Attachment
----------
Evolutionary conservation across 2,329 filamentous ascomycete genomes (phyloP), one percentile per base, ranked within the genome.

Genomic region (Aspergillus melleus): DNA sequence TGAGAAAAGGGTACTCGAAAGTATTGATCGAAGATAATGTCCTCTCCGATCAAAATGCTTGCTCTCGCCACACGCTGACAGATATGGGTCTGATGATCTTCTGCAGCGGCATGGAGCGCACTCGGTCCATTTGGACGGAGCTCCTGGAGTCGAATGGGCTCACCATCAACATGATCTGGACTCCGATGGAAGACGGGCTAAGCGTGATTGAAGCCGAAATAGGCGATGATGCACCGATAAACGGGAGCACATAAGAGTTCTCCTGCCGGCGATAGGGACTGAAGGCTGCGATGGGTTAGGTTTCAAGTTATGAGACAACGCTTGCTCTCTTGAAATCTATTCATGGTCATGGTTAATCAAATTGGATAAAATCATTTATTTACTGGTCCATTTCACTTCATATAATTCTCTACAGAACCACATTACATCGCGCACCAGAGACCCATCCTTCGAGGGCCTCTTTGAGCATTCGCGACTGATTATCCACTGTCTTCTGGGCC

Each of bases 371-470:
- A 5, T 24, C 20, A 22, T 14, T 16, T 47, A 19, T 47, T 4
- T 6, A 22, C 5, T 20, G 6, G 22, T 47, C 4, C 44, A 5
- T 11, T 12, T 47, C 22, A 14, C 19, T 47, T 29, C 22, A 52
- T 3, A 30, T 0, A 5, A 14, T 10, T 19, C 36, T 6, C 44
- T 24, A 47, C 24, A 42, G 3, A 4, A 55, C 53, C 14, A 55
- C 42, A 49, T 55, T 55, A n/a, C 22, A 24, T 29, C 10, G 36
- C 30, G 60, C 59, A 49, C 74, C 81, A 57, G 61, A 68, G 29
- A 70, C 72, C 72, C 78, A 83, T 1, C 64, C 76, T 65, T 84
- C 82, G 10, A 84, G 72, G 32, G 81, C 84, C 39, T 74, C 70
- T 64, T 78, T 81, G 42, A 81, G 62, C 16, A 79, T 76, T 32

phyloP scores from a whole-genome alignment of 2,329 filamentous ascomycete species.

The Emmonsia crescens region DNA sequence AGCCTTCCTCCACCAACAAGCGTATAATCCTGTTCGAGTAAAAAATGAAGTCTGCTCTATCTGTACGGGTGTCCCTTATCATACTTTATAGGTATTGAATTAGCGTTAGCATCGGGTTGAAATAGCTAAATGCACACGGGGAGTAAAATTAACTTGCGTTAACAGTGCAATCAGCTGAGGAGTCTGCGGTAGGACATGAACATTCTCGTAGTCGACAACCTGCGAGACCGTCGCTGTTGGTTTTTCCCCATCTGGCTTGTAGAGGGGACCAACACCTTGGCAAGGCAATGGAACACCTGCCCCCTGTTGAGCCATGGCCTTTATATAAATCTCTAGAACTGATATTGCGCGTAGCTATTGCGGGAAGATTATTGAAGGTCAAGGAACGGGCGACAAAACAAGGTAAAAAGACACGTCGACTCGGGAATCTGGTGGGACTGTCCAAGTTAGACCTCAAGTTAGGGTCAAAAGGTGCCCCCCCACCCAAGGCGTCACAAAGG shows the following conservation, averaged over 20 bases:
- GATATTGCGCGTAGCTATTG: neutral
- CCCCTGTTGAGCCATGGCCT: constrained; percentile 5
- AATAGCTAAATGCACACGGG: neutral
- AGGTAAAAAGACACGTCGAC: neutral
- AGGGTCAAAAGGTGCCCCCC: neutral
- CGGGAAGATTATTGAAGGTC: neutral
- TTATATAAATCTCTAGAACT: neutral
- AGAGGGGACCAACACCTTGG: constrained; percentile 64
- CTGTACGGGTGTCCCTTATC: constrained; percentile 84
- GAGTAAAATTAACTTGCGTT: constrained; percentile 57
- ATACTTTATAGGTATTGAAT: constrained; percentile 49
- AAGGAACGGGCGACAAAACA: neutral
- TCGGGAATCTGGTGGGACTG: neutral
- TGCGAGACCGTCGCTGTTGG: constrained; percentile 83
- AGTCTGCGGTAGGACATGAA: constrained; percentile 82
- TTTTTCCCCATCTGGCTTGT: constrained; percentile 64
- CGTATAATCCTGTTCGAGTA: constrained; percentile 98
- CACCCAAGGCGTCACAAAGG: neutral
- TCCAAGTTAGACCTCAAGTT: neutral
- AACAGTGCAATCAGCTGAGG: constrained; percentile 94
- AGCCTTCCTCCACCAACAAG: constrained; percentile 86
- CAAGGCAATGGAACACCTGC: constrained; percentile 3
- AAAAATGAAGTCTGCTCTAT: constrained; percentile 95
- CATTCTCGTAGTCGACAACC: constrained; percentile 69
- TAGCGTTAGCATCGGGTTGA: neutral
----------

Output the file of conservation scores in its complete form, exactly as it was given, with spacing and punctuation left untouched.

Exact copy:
Evolutionary conservation across 2,329 filamentous ascomycete genomes (phyloP), one percentile per base, ranked within the genome.

Genomic region (Aspergillus melleus): DNA sequence TGAGAAAAGGGTACTCGAAAGTATTGATCGAAGATAATGTCCTCTCCGATCAAAATGCTTGCTCTCGCCACACGCTGACAGATATGGGTCTGATGATCTTCTGCAGCGGCATGGAGCGCACTCGGTCCATTTGGACGGAGCTCCTGGAGTCGAATGGGCTCACCATCAACATGATCTGGACTCCGATGGAAGACGGGCTAAGCGTGATTGAAGCCGAAATAGGCGATGATGCACCGATAAACGGGAGCACATAAGAGTTCTCCTGCCGGCGATAGGGACTGAAGGCTGCGATGGGTTAGGTTTCAAGTTATGAGACAACGCTTGCTCTCTTGAAATCTATTCATGGTCATGGTTAATCAAATTGGATAAAATCATTTATTTACTGGTCCATTTCACTTCATATAATTCTCTACAGAACCACATTACATCGCGCACCAGAGACCCATCCTTCGAGGGCCTCTTTGAGCATTCGCGACTGATTATCCACTGTCTTCTGGGCC

Each of bases 371-470:
- A 5, T 24, C 20, A 22, T 14, T 16, T 47, A 19, T 47, T 4
- T 6, A 22, C 5, T 20, G 6, G 22, T 47, C 4, C 44, A 5
- T 11, T 12, T 47, C 22, A 14, C 19, T 47, T 29, C 22, A 52
- T 3, A 30, T 0, A 5, A 14, T 10, T 19, C 36, T 6, C 44
- T 24, A 47, C 24, A 42, G 3, A 4, A 55, C 53, C 14, A 55
- C 42, A 49, T 55, T 55, A n/a, C 22, A 24, T 29, C 10, G 36
- C 30, G 60, C 59, A 49, C 74, C 81, A 57, G 61, A 68, G 29
- A 70, C 72, C 72, C 78, A 83, T 1, C 64, C 76, T 65, T 84
- C 82, G 10, A 84, G 72, G 32, G 81, C 84, C 39, T 74, C 70
- T 64, T 78, T 81, G 42, A 81, G 62, C 16, A 79, T 76, T 32

phyloP scores from a whole-genome alignment of 2,329 filamentous ascomycete species.

The Emmonsia crescens region DNA sequence AGCCTTCCTCCACCAACAAGCGTATAATCCTGTTCGAGTAAAAAATGAAGTCTGCTCTATCTGTACGGGTGTCCCTTATCATACTTTATAGGTATTGAATTAGCGTTAGCATCGGGTTGAAATAGCTAAATGCACACGGGGAGTAAAATTAACTTGCGTTAACAGTGCAATCAGCTGAGGAGTCTGCGGTAGGACATGAACATTCTCGTAGTCGACAACCTGCGAGACCGTCGCTGTTGGTTTTTCCCCATCTGGCTTGTAGAGGGGACCAACACCTTGGCAAGGCAATGGAACACCTGCCCCCTGTTGAGCCATGGCCTTTATATAAATCTCTAGAACTGATATTGCGCGTAGCTATTGCGGGAAGATTATTGAAGGTCAAGGAACGGGCGACAAAACAAGGTAAAAAGACACGTCGACTCGGGAATCTGGTGGGACTGTCCAAGTTAGACCTCAAGTTAGGGTCAAAAGGTGCCCCCCCACCCAAGGCGTCACAAAGG shows the following conservation, averaged over 20 bases:
- GATATTGCGCGTAGCTATTG: neutral
- CCCCTGTTGAGCCATGGCCT: constrained; percentile 5
- AATAGCTAAATGCACACGGG: neutral
- AGGTAAAAAGACACGTCGAC: neutral
- AGGGTCAAAAGGTGCCCCCC: neutral
- CGGGAAGATTATTGAAGGTC: neutral
- TTATATAAATCTCTAGAACT: neutral
- AGAGGGGACCAACACCTTGG: constrained; percentile 64
- CTGTACGGGTGTCCCTTATC: constrained; percentile 84
- GAGTAAAATTAACTTGCGTT: constrained; percentile 57
- ATACTTTATAGGTATTGAAT: constrained; percentile 49
- AAGGAACGGGCGACAAAACA: neutral
- TCGGGAATCTGGTGGGACTG: neutral
- TGCGAGACCGTCGCTGTTGG: constrained; percentile 83
- AGTCTGCGGTAGGACATGAA: constrained; percentile 82
- TTTTTCCCCATCTGGCTTGT: constrained; percentile 64
- CGTATAATCCTGTTCGAGTA: constrained; percentile 98
- CACCCAAGGCGTCACAAAGG: neutral
- TCCAAGTTAGACCTCAAGTT: neutral
- AACAGTGCAATCAGCTGAGG: constrained; percentile 94
- AGCCTTCCTCCACCAACAAG: constrained; percentile 86
- CAAGGCAATGGAACACCTGC: constrained; percentile 3
- AAAAATGAAGTCTGCTCTAT: constrained; percentile 95
- CATTCTCGTAGTCGACAACC: constrained; percentile 69
- TAGCGTTAGCATCGGGTTGA: neutral